Drumlummon Views
Volume 3, No. 1
Spring 2009

Coming Home
A Special Issue Devoted to the Historic Built Environment and Landscapes of Butte and Anaconda, Montana

A joint venture of Drumlummon Institute & the Montana Preservation Alliance, with generous support from the National Park Service, Preserve America/Montana State Historic Preservation Office, Humanities Montana, and Butte-Silver Bow Local Government

Published on the occasion of the annual meeting of the Vernacular Architecture Forum in Butte, MT, June 2009

Patty Dean, Guest Editor
Foreword by The Honorable Pat Williams
Cover art by Lisa Wareham

408 pages
$40 softcover

To view the issue's Table of Contents, click here.

To order a printed copy of this special issue, send $40, plus $5 shipping & handling, to:

Drumlummon Institute
402 Dearborn Ave. #3
Helena, MT 59601
info@drumlummon.org

Perhaps the most scrutinized and documented of Montana cities, Butte and Anaconda possess great material and cultural incongruities that continue to intrigue and beguile: natural beauty versus industrial landscape, great wealth versus subsistence and poverty, ornate buildings designed by nationally known architects versus alley hovels, urban density versus the void of the Berkeley Pit.

This special issue of Drumlummon Views seeks to shed fresh light on the industrial and domestic landscapes that make these cities so distinctive. The issue features essays, portfolios, and reprints that make accessible such underutilized/ forgotten historic resources as an early 20th-century newspaper series profiling “queer spots” in and around Butte and Anaconda (e.g. Chinese gardens, the “Assyrian colony” on East Park, the Cree village on the Butte Flats), historic photographs of sanitary conditions in Butte’s working class neighborhoods, and a 1907 article on arts and crafts homes in Butte.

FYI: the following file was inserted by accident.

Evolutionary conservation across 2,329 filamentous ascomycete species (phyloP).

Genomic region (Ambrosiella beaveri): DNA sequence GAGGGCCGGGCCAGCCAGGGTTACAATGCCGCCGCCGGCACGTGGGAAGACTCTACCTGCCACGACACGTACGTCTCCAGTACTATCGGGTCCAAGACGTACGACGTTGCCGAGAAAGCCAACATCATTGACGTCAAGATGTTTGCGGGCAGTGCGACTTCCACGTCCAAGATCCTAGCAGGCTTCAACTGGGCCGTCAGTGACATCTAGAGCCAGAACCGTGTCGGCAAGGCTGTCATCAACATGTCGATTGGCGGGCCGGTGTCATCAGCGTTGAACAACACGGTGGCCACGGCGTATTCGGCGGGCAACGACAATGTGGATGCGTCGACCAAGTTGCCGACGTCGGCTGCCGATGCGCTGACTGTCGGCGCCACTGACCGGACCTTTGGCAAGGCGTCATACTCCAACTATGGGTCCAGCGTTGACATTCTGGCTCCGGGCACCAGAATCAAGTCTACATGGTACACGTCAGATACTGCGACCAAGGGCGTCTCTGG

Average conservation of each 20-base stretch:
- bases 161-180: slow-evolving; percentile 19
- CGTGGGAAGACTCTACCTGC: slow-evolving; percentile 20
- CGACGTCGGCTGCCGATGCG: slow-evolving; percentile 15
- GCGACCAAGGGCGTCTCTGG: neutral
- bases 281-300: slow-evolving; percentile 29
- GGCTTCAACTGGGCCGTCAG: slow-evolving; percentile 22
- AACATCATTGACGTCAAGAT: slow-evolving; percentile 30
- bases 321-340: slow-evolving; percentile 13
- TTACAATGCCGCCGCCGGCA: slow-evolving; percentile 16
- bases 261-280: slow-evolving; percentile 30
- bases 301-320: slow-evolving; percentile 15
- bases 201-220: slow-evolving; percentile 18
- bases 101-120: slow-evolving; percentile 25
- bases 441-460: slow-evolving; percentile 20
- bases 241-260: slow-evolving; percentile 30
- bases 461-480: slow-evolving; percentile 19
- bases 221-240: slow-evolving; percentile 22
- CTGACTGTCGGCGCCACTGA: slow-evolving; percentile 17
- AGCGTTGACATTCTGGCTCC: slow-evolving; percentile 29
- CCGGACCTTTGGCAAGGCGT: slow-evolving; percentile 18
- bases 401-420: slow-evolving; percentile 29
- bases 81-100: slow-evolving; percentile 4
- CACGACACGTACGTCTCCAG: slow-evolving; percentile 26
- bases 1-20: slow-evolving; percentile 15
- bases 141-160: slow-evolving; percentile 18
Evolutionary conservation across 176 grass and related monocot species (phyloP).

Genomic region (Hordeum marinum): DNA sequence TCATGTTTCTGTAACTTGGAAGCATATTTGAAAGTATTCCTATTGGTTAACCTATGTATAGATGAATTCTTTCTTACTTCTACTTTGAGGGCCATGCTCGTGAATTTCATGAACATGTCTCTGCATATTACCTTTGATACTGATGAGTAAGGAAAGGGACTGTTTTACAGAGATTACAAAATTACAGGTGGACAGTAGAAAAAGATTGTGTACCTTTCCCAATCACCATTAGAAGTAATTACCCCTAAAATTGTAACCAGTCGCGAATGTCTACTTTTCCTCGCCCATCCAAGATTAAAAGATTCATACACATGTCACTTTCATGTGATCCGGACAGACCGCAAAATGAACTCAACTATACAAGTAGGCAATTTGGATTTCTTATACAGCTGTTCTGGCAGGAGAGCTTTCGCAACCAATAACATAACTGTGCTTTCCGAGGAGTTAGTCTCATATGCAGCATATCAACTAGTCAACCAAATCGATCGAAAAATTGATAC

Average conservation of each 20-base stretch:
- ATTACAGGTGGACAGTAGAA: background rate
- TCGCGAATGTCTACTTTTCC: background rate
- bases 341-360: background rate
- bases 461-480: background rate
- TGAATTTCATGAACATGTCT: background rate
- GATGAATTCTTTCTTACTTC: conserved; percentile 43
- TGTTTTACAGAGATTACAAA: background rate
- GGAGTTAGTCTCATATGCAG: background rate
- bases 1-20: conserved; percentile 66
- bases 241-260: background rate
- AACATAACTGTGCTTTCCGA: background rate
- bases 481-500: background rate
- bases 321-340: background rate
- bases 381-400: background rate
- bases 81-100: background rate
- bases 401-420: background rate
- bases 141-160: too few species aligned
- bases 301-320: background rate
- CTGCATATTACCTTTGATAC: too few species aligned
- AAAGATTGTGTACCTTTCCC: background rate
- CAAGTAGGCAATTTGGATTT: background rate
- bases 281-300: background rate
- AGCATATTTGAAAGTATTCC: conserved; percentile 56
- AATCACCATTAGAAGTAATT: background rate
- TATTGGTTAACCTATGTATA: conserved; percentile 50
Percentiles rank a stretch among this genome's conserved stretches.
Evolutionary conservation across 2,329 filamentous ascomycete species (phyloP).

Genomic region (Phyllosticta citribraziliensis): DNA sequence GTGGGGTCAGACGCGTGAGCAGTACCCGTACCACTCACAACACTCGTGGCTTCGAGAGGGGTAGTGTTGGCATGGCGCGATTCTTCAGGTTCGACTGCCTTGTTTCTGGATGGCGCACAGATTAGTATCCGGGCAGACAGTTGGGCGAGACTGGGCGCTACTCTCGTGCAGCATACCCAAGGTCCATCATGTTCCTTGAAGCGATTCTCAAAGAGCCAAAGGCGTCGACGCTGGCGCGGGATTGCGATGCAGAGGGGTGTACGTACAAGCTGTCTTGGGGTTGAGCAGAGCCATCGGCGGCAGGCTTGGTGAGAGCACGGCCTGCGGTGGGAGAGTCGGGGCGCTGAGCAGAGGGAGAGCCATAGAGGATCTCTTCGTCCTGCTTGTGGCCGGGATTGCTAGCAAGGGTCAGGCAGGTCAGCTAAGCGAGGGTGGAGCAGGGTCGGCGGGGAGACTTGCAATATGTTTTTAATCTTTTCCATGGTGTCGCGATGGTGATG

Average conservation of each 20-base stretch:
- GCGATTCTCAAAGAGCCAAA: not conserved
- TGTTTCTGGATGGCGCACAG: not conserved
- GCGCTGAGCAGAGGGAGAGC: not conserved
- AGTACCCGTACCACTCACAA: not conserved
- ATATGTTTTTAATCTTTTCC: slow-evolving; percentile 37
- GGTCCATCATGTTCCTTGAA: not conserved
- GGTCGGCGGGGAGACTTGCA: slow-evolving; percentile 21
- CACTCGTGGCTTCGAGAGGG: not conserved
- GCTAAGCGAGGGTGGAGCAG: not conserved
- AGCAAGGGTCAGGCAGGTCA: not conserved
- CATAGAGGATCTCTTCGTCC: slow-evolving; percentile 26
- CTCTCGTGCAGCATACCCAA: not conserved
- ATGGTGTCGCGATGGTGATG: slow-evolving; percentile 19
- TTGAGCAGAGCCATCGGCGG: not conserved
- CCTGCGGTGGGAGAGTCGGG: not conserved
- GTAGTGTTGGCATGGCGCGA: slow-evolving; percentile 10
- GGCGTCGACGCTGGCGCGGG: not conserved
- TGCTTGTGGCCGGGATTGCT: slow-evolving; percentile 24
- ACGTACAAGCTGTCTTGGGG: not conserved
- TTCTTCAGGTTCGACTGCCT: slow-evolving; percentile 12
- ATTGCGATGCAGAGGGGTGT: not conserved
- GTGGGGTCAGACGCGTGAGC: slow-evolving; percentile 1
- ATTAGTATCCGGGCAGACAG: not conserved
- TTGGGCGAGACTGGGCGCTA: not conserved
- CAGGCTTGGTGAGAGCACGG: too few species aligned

In addition, the issue offers new research on the landscape and architecture of Butte and Anaconda as a manifestation of dominance and power, multi-family building forms in Butte, Anaconda’s roundhouse, and Butte's iconic mine headframes. Scholars such as Brian Shovers, Fred Quivik, Chere Jiusto, and Carroll Van West whose works have long focused on the Montana landscape and built environment share their current perspectives while a newer generation of historians such as Matt Basso and Kate Hampton introduce readers to emerging topics of interest.

The issue also includes works by visual artists, writers, and poets (Edwin Dobb, Lisa Wareham, Ron Fischer, Joeann Daley, and Dennice Scanlon) who reflect on, interpret, and document the landscapes and cultures that make these places so extraordinary.

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